A study in the American Journal of Nephrology published online in November 2007 concluded that the "HemoCue Albumin 201 system is a valid and precise method for UAE (urinary albumin excretion) determination, exhibiting a performance similar to laboratory ACR (albumin-to-creatinine) estimations and far better than the widely used dipsticks . . . the HemoCue Albumin 201 system appears to be a convenient solution for detection of abnormal UAE levels." The study, which HemoCue paid for, involved 165 adults under treatment for hypertension at the Rush University Medical Center (Chicago). Bakris was the study's lead investigator.

According to the American Diabetes Association (ADA; Alexandria, Virginia) and the National Kidney Foundation (NKF; New York), physicians should assess urine albumin excretion annually in patients with Type 2 diabetes commencing at the time of diagnosis as well as in patients with Type 1 diabetes who have had the disease for five years. The NKF further recommends that patients at increased risk for chronic kidney disease, such as those with hypertension, be offered microalbumin screening during periodic health evaluations. Microalbuminuria screening can help physicians detect CKD in the early stages before symptoms appear when treatment can halt or reverse its progression.

Despite evidence-based medical guidelines, a Quest Diagnostics Health Trends Report on Chronic Kidney Disease issued in March found that only 32.7% of patients with Type 1 or Type 2 diabetes and/or hypertension received a microalbumin test for CKD during the twelve-month period ending in October 2006. The study is based on results of tests performed by Quest Diagnostics on patients in the U.S. Diabetes affects 7% of the U.S. population and more than 21% of adults over 60. Hypertension affects nearly 30% of American adults and more than half of those over 60.

"Our recent Health Trends data suggest that fewer at-risk patients are receiving microalbumin tests than would be expected if the established medical guidelines were universally applied," said Stephen Suffin, MD, interim chief laboratory officer and corporate clinical pathologist science and technology, Quest Diagnostics. "The availability of a fast, reliable point-of-care test that physicians can perform in their own offices to quantitatively assess microalbumin may help patients at risk for CKD to begin receiving the care they need at the time of their appointment with their physician."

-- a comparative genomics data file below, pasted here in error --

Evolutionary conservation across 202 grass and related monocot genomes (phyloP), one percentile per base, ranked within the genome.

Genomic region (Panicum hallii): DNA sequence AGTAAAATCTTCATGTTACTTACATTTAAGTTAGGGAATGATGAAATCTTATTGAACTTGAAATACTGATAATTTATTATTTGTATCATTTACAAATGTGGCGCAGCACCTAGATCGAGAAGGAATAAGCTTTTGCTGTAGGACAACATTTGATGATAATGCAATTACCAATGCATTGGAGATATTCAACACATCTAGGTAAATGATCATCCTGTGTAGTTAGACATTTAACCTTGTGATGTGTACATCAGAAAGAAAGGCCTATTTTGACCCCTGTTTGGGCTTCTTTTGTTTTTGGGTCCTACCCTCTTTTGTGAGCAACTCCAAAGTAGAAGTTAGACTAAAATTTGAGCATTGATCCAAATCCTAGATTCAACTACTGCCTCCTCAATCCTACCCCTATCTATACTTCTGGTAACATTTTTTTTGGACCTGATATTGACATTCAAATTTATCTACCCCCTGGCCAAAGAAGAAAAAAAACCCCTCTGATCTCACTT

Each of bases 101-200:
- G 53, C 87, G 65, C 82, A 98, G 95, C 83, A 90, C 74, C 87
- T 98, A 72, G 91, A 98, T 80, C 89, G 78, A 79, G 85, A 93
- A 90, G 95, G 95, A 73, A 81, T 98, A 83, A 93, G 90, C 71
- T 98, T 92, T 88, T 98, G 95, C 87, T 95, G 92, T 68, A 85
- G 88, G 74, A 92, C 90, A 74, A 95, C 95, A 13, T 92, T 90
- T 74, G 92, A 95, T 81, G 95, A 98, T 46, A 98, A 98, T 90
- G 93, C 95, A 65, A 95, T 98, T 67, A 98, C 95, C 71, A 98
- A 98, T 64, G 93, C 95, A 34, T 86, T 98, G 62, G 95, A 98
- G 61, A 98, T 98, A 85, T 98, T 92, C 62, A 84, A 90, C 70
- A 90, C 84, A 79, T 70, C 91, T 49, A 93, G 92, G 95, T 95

In addition to CKD and cardiovascular disease, microalbuminuria may also suggest the potential development of pre-eclampsia, a potentially life-threatening condition that can affect a pregnant woman, particularly those with Type 1 diabetes, and her fetus. In patients with diabetes, microalbuminuria may suggest the potential to develop diabetic retinopathy, the leading cause of blindness among adults in the U.S.

The HemoCue Albumin 201 system received FDA 510(k) clearance in the first quarter of 2006. It was CE marked for distribution to more than 30 countries in Europe during the fourth quarter of 2005.

According to the company, the FDA grants CLIA waivers to FDA 510(k)-cleared tests that are considered "simple" and have an "insignificant risk of producing an erroneous result." CLIA waived tests may be performed by non-laboratory trained health care workers at any facility that fulfills certain minimal requirements, such as holding a CLIA Certificate of Waiver and following manufacturer instructions.

When asked if this waiver might set a trend for diagnostic testing, Quest told MDD it is difficult to know how physicians will adopt POC testing. "However, what we do know is that this diagnostics technology may be useful to a wide variety of physicians, including general practitioners, family physicians, nephrologists, endocrinologists, cardiologists and other healthcare providers involved in screening, diagnosing, monitoring and treating patients with diabetes, hypertension or those at risk for these diseases," the company said. "The POC test allows physicians to quickly receive diagnostics information that is essential to making healthcare decisions and providing good patient care."